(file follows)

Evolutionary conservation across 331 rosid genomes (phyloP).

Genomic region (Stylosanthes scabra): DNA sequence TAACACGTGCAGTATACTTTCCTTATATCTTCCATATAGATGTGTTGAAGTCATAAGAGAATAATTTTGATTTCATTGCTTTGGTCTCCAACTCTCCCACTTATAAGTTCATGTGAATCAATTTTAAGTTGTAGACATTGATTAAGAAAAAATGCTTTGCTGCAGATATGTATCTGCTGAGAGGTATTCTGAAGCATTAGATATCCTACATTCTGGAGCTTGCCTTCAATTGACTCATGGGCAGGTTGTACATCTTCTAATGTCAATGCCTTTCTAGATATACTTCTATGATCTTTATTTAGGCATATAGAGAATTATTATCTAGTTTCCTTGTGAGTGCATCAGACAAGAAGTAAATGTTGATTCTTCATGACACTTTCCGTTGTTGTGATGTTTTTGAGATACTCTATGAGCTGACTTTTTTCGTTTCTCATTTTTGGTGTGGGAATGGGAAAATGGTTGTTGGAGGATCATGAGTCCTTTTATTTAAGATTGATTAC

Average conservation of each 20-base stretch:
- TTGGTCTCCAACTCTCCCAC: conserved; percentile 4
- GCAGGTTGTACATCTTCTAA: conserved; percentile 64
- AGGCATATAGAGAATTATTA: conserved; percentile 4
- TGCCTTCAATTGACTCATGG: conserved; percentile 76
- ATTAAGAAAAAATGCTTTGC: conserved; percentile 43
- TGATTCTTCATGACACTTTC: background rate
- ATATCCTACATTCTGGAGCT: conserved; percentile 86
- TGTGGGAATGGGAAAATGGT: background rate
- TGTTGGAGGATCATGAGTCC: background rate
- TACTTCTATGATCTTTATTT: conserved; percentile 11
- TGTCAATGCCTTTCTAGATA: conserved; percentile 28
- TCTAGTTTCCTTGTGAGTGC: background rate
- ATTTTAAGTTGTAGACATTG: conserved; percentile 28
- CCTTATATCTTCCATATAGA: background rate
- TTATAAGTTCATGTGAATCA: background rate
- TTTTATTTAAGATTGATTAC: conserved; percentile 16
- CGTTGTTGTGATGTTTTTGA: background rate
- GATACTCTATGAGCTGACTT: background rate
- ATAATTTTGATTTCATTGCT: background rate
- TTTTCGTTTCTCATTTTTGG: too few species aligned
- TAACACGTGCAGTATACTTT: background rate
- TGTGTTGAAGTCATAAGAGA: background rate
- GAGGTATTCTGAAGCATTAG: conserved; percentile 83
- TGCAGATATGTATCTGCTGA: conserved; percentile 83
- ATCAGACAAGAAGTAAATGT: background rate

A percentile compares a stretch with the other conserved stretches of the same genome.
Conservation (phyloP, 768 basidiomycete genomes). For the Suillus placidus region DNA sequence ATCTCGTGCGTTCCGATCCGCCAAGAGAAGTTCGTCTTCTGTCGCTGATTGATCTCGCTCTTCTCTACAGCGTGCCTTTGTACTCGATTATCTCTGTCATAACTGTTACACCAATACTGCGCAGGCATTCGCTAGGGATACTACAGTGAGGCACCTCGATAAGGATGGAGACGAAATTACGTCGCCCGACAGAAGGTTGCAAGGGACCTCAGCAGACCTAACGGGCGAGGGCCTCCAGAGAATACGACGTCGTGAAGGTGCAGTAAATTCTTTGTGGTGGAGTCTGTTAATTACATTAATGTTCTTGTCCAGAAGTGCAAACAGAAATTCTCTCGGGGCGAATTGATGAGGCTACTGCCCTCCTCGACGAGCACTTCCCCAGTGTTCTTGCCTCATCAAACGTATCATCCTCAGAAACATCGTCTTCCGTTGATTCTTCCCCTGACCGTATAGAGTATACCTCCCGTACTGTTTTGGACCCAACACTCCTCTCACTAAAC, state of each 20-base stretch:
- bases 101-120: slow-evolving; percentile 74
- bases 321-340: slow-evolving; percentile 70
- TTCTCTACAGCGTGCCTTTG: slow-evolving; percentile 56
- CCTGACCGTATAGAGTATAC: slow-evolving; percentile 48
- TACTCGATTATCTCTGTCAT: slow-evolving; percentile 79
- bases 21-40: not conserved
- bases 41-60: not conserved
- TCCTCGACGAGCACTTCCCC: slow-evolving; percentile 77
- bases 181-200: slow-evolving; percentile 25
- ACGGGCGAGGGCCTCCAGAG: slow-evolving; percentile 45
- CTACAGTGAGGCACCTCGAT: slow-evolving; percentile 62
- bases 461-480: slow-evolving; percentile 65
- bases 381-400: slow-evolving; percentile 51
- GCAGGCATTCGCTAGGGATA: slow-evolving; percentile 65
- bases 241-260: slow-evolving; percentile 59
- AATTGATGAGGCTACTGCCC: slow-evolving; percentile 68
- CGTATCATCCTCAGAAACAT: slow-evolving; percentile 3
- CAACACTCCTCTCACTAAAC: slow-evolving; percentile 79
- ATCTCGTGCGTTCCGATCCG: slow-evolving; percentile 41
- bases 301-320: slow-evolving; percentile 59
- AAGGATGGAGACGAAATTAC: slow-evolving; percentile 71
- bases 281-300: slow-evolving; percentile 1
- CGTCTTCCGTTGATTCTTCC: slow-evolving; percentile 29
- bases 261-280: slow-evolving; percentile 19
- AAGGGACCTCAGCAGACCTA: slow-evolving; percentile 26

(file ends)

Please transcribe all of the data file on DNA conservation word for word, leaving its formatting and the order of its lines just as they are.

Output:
Evolutionary conservation across 331 rosid genomes (phyloP).

Genomic region (Stylosanthes scabra): DNA sequence TAACACGTGCAGTATACTTTCCTTATATCTTCCATATAGATGTGTTGAAGTCATAAGAGAATAATTTTGATTTCATTGCTTTGGTCTCCAACTCTCCCACTTATAAGTTCATGTGAATCAATTTTAAGTTGTAGACATTGATTAAGAAAAAATGCTTTGCTGCAGATATGTATCTGCTGAGAGGTATTCTGAAGCATTAGATATCCTACATTCTGGAGCTTGCCTTCAATTGACTCATGGGCAGGTTGTACATCTTCTAATGTCAATGCCTTTCTAGATATACTTCTATGATCTTTATTTAGGCATATAGAGAATTATTATCTAGTTTCCTTGTGAGTGCATCAGACAAGAAGTAAATGTTGATTCTTCATGACACTTTCCGTTGTTGTGATGTTTTTGAGATACTCTATGAGCTGACTTTTTTCGTTTCTCATTTTTGGTGTGGGAATGGGAAAATGGTTGTTGGAGGATCATGAGTCCTTTTATTTAAGATTGATTAC

Average conservation of each 20-base stretch:
- TTGGTCTCCAACTCTCCCAC: conserved; percentile 4
- GCAGGTTGTACATCTTCTAA: conserved; percentile 64
- AGGCATATAGAGAATTATTA: conserved; percentile 4
- TGCCTTCAATTGACTCATGG: conserved; percentile 76
- ATTAAGAAAAAATGCTTTGC: conserved; percentile 43
- TGATTCTTCATGACACTTTC: background rate
- ATATCCTACATTCTGGAGCT: conserved; percentile 86
- TGTGGGAATGGGAAAATGGT: background rate
- TGTTGGAGGATCATGAGTCC: background rate
- TACTTCTATGATCTTTATTT: conserved; percentile 11
- TGTCAATGCCTTTCTAGATA: conserved; percentile 28
- TCTAGTTTCCTTGTGAGTGC: background rate
- ATTTTAAGTTGTAGACATTG: conserved; percentile 28
- CCTTATATCTTCCATATAGA: background rate
- TTATAAGTTCATGTGAATCA: background rate
- TTTTATTTAAGATTGATTAC: conserved; percentile 16
- CGTTGTTGTGATGTTTTTGA: background rate
- GATACTCTATGAGCTGACTT: background rate
- ATAATTTTGATTTCATTGCT: background rate
- TTTTCGTTTCTCATTTTTGG: too few species aligned
- TAACACGTGCAGTATACTTT: background rate
- TGTGTTGAAGTCATAAGAGA: background rate
- GAGGTATTCTGAAGCATTAG: conserved; percentile 83
- TGCAGATATGTATCTGCTGA: conserved; percentile 83
- ATCAGACAAGAAGTAAATGT: background rate

A percentile compares a stretch with the other conserved stretches of the same genome.
Conservation (phyloP, 768 basidiomycete genomes). For the Suillus placidus region DNA sequence ATCTCGTGCGTTCCGATCCGCCAAGAGAAGTTCGTCTTCTGTCGCTGATTGATCTCGCTCTTCTCTACAGCGTGCCTTTGTACTCGATTATCTCTGTCATAACTGTTACACCAATACTGCGCAGGCATTCGCTAGGGATACTACAGTGAGGCACCTCGATAAGGATGGAGACGAAATTACGTCGCCCGACAGAAGGTTGCAAGGGACCTCAGCAGACCTAACGGGCGAGGGCCTCCAGAGAATACGACGTCGTGAAGGTGCAGTAAATTCTTTGTGGTGGAGTCTGTTAATTACATTAATGTTCTTGTCCAGAAGTGCAAACAGAAATTCTCTCGGGGCGAATTGATGAGGCTACTGCCCTCCTCGACGAGCACTTCCCCAGTGTTCTTGCCTCATCAAACGTATCATCCTCAGAAACATCGTCTTCCGTTGATTCTTCCCCTGACCGTATAGAGTATACCTCCCGTACTGTTTTGGACCCAACACTCCTCTCACTAAAC, state of each 20-base stretch:
- bases 101-120: slow-evolving; percentile 74
- bases 321-340: slow-evolving; percentile 70
- TTCTCTACAGCGTGCCTTTG: slow-evolving; percentile 56
- CCTGACCGTATAGAGTATAC: slow-evolving; percentile 48
- TACTCGATTATCTCTGTCAT: slow-evolving; percentile 79
- bases 21-40: not conserved
- bases 41-60: not conserved
- TCCTCGACGAGCACTTCCCC: slow-evolving; percentile 77
- bases 181-200: slow-evolving; percentile 25
- ACGGGCGAGGGCCTCCAGAG: slow-evolving; percentile 45
- CTACAGTGAGGCACCTCGAT: slow-evolving; percentile 62
- bases 461-480: slow-evolving; percentile 65
- bases 381-400: slow-evolving; percentile 51
- GCAGGCATTCGCTAGGGATA: slow-evolving; percentile 65
- bases 241-260: slow-evolving; percentile 59
- AATTGATGAGGCTACTGCCC: slow-evolving; percentile 68
- CGTATCATCCTCAGAAACAT: slow-evolving; percentile 3
- CAACACTCCTCTCACTAAAC: slow-evolving; percentile 79
- ATCTCGTGCGTTCCGATCCG: slow-evolving; percentile 41
- bases 301-320: slow-evolving; percentile 59
- AAGGATGGAGACGAAATTAC: slow-evolving; percentile 71
- bases 281-300: slow-evolving; percentile 1
- CGTCTTCCGTTGATTCTTCC: slow-evolving; percentile 29
- bases 261-280: slow-evolving; percentile 19
- AAGGGACCTCAGCAGACCTA: slow-evolving; percentile 26